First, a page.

Treasuries posted a weekly gain as a report showing declining factory output added to signals of a cooling economy that have led traders to trim expectations for a Federal Reserve interest-rate increase in 2015.
Yields on 10-year securities were little changed Friday, trading close to 2 percent for the third straight day. Federal Reserve data showed that factory output fell for a second consecutive month in September.
"You’ve got an economy that’s doing OK, but you’re taking off the specter of Fed rate hikes," said John Briggs, head of strategy for the Americas in Stamford, Connecticut, at Royal Bank of Scotland Group Plc’s RBS Securities unit. "We’re treading this fine line between soft data and weak data."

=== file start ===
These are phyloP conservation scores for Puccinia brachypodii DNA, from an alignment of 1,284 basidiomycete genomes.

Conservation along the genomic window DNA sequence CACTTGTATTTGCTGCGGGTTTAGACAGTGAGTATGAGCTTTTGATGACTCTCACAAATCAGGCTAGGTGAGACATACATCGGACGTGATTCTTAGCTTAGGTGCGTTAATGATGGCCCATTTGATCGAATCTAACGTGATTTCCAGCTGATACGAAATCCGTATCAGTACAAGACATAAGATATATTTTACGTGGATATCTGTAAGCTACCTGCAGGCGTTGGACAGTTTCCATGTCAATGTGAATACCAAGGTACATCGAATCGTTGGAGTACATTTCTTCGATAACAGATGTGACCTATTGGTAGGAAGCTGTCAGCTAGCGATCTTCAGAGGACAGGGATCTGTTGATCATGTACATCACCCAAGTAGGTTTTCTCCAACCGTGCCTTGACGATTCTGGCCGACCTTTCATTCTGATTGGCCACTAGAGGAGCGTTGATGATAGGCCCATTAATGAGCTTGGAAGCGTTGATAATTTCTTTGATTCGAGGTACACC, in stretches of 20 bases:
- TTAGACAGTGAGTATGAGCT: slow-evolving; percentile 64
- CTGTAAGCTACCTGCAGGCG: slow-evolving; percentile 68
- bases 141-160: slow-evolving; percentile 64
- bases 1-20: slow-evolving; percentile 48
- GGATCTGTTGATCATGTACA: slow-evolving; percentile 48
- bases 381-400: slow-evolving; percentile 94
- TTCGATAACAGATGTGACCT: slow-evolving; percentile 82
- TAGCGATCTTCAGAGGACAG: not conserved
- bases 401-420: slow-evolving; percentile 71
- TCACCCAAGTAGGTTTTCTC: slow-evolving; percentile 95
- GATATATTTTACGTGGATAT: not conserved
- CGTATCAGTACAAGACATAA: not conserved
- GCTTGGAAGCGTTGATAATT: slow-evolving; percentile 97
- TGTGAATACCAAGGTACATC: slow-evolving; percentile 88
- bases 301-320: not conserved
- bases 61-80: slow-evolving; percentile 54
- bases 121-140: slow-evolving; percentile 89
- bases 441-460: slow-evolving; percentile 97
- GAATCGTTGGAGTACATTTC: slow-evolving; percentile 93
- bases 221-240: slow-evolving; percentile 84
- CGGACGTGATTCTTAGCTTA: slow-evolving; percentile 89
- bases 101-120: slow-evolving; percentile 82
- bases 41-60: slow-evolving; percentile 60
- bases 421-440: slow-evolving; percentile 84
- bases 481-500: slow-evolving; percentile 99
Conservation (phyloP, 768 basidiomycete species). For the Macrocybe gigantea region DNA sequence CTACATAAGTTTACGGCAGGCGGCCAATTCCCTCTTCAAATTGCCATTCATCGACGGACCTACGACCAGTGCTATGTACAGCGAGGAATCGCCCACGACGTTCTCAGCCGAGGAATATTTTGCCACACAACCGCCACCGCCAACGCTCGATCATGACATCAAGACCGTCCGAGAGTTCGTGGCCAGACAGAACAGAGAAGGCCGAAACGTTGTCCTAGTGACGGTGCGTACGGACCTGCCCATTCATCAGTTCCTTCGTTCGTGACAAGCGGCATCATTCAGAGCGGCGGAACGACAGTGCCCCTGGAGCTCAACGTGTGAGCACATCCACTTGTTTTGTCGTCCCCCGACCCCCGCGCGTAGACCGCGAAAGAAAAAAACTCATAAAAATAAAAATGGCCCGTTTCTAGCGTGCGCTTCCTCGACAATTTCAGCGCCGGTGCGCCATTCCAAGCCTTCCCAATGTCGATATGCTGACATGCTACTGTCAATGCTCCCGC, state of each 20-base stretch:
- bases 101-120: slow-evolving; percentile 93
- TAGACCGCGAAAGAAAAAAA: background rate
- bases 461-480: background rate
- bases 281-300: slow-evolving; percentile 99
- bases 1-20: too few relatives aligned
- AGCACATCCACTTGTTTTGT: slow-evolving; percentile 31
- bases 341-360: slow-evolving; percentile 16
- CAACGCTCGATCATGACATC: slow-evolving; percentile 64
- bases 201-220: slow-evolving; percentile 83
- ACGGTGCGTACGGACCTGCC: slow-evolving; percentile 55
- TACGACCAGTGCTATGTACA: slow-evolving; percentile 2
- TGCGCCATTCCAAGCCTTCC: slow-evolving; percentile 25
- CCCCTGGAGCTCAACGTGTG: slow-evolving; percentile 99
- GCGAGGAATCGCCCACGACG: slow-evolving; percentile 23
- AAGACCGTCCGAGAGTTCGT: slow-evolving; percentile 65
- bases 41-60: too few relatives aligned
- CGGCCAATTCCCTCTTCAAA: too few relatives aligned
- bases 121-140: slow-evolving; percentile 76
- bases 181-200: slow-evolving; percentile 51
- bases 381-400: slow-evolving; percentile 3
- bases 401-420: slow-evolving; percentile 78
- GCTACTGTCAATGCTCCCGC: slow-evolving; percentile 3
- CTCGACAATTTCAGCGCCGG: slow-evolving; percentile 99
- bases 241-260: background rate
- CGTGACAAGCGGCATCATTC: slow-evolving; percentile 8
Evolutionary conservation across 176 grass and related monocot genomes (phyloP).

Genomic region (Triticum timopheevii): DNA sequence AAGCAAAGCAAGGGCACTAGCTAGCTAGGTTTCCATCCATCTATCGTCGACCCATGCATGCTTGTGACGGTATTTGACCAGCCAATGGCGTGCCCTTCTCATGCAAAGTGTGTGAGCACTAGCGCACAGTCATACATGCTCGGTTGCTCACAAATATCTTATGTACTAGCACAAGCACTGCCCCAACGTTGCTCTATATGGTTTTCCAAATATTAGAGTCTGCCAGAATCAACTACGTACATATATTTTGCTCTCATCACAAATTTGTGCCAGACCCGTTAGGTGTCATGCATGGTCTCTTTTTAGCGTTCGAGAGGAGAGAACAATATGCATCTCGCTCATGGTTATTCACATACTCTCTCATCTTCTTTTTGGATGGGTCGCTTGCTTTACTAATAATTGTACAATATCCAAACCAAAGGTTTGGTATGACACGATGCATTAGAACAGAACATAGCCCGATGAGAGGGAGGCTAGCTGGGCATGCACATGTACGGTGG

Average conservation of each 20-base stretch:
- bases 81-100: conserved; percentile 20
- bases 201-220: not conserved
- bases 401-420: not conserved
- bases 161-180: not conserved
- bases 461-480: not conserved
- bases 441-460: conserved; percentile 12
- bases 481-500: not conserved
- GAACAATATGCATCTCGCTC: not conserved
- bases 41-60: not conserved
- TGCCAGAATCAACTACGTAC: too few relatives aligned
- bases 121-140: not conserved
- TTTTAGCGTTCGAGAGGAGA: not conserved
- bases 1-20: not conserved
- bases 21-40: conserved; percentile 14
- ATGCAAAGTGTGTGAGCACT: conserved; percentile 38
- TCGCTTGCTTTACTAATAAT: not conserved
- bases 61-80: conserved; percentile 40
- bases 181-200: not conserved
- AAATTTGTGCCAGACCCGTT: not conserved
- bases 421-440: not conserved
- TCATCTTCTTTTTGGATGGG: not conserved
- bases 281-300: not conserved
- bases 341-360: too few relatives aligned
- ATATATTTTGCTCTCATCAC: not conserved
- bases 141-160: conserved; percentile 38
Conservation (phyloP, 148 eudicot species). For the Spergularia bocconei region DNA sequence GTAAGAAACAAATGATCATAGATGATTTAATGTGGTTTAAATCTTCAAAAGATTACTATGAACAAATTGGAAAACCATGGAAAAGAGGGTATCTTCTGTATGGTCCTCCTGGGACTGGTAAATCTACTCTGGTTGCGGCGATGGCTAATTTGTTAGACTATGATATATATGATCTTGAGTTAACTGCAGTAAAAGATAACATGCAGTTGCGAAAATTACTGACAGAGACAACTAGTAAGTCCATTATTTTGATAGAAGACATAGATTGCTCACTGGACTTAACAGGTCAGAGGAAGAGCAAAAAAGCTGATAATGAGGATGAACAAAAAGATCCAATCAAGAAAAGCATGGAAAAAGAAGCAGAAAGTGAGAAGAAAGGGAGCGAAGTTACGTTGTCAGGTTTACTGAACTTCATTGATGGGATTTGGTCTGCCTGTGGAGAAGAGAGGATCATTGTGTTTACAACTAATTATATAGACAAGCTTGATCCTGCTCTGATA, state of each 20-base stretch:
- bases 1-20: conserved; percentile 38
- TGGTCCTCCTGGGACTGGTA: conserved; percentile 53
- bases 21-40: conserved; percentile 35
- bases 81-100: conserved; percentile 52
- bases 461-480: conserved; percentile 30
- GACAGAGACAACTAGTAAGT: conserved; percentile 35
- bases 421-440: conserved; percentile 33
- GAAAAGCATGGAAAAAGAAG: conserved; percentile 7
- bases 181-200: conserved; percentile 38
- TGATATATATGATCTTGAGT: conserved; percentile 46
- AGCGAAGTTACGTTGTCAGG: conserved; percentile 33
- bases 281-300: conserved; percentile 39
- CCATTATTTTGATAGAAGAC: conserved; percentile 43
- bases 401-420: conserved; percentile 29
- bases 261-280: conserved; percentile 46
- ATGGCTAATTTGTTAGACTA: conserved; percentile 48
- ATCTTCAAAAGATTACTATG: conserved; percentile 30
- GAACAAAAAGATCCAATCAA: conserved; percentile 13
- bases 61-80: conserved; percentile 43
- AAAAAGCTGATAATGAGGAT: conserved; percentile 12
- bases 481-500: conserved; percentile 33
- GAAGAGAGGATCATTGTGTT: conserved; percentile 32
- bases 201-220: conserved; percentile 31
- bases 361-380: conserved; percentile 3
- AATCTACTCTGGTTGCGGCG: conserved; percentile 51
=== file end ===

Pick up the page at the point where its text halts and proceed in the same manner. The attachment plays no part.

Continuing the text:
Benchmark 10-year notes rose two basis points, or 0.02 percentage point, to 2.04 percent as of about 5 p.m. in New York, according to Bloomberg Bond Trader data. The price of the 2 percent security due in August 2025 fell 1/8, or $1.25 per $1,000 face amount, to 99 22/32. The yield was down six basis points, or 0.06 percentage point, for the week.
Futures traders assign a 34 percent chance the Fed will raise interest rates from near zero this year, down from a 39 percent likelihood a week ago, according to data compiled by Bloomberg. The probability doesn’t exceed 50 percent until March. The calculation assumes the fed funds rate will average 0.375 percent after the first increase.